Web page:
Because of this dependence on units, probability density is not so fundamental. But that doesn't mean it is meaningless. For example, $f(1.6)$ is approximately the probability that height lies within a one meter interval around $1.6$ m, say $P(1.1\le x\le 2.1)$, while $g(160)$ is approximately the probability that height lies within a one centimeter interval around $160$ cm, say $P(159.5\le y\le 160.5)$. Clearly $g(160)$ is going to be a more reasonable approximation of the quantity it represents than is $f(1.6)$ since the pdf is much closer to being constant between $159.5$ cm and $160.5$ cm than it is between $1.1$ m and $2.1$ m.

The main point is that, in a density function, it is area, not height, that represents probability. The value of $f$ is the height; integrals of $f$ are areas. Values $f(x)$ are useful insofar as they allow you to compute areas. The interpretations of $f(1.6)$ and $g(160)$ in the previous paragraph are based on approximating areas by rectangles (of unit width).

Your relative probability interpretation is basically correct. Your statement that $p(1)/p(0)=4.67$ means that $x=1$ is $4.67$ as likely as $x=0$ would be more correctly stated as $P(1-\epsilon/2\le x\le1+\epsilon/2)$ is approximately $4.67$ times as big is $P(-\epsilon/2\le x\le\epsilon/2)$, or even more correctly as $$\lim_{\epsilon\to0}\frac{P(1-\epsilon/2\le x\le1+\epsilon/2)}{P(-\epsilon/2\le x\le\epsilon/2)}=4.67.$$ In fact, $P(x=1)$ and $P(x=0)$ are both $0$: for a continuous quantity, the probability that $x$ equals a particular value, to infinite precision, is $0$.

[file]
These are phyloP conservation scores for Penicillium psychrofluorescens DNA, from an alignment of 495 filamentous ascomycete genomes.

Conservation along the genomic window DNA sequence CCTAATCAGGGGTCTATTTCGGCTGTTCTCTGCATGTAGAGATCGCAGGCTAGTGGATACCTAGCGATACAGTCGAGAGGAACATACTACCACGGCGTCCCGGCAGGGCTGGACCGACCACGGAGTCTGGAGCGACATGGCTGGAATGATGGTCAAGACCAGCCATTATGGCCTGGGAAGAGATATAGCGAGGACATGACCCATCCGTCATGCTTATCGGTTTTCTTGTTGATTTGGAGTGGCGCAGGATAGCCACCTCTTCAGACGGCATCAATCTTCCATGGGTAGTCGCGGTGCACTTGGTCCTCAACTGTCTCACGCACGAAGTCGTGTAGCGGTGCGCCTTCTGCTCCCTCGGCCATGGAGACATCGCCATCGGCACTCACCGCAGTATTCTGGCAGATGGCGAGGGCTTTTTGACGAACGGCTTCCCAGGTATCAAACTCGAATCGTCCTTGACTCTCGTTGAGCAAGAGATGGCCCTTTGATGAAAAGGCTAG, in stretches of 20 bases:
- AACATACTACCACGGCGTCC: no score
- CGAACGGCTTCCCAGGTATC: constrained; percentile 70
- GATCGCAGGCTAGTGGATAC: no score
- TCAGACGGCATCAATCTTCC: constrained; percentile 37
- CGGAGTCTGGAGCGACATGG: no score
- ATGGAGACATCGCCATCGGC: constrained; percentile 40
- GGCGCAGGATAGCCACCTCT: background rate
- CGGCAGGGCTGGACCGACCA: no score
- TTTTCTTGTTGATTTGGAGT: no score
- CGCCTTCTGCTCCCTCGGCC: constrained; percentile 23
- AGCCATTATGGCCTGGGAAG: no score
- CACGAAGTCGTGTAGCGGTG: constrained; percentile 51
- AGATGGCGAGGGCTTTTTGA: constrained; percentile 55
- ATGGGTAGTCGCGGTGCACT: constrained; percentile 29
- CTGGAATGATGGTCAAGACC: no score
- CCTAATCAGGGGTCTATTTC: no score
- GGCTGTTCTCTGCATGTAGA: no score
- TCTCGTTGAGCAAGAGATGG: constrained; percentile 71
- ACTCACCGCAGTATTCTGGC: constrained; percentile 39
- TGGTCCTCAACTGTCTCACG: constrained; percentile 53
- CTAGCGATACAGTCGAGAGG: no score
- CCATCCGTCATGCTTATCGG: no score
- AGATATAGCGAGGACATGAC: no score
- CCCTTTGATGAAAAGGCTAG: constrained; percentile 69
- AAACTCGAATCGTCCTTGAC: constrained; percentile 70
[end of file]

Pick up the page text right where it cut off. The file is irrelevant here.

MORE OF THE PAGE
The best way to gain intuition for the pdf is to practice making histograms, which is something you do in a descriptive statistics course. This will give you a feeling for why it is best that area represent probability, and not height. The idea is that, by choosing area, the height and shape of the histogram are relatively insensitive to the choice of bin width, and even to varying the bin widths within a single histogram. For example, if there are $1000$ data points, and $100$ of them lie between $1.6$ m and $1.8$ m then, if heights were used to represent probability, that bin would be a rectangle of width $0.2$ m and height $\frac{100}{1000}=0.1$. Now suppose that $55$ of the data points lay between $1.6$ and $1.7$ and $45$ between $1.7$ and $1.8$. Rebinning would produce two rectangles of width $0.1$ m and heights $0.055$ and $0.045$, which are roughly half the previous height. With areas used to represent probability, the first histogram would have a bin of width $0.2$ m and height $\frac{0.1}{0.2}=0.5\ \mathrm{m}^{-1}$, and the second would have two rectangles of widths $0.1$ m and heights $\frac{0.55}{0.1}=0.55\ \mathrm{m}^{-1}$ and $\frac{0.45}{0.1}=0.45\ \mathrm{m}^{-1}$, which are very close to the original height. By doing things using the area method, you avoid having to change (and reinterpret) your vertical scale every time you change bin size.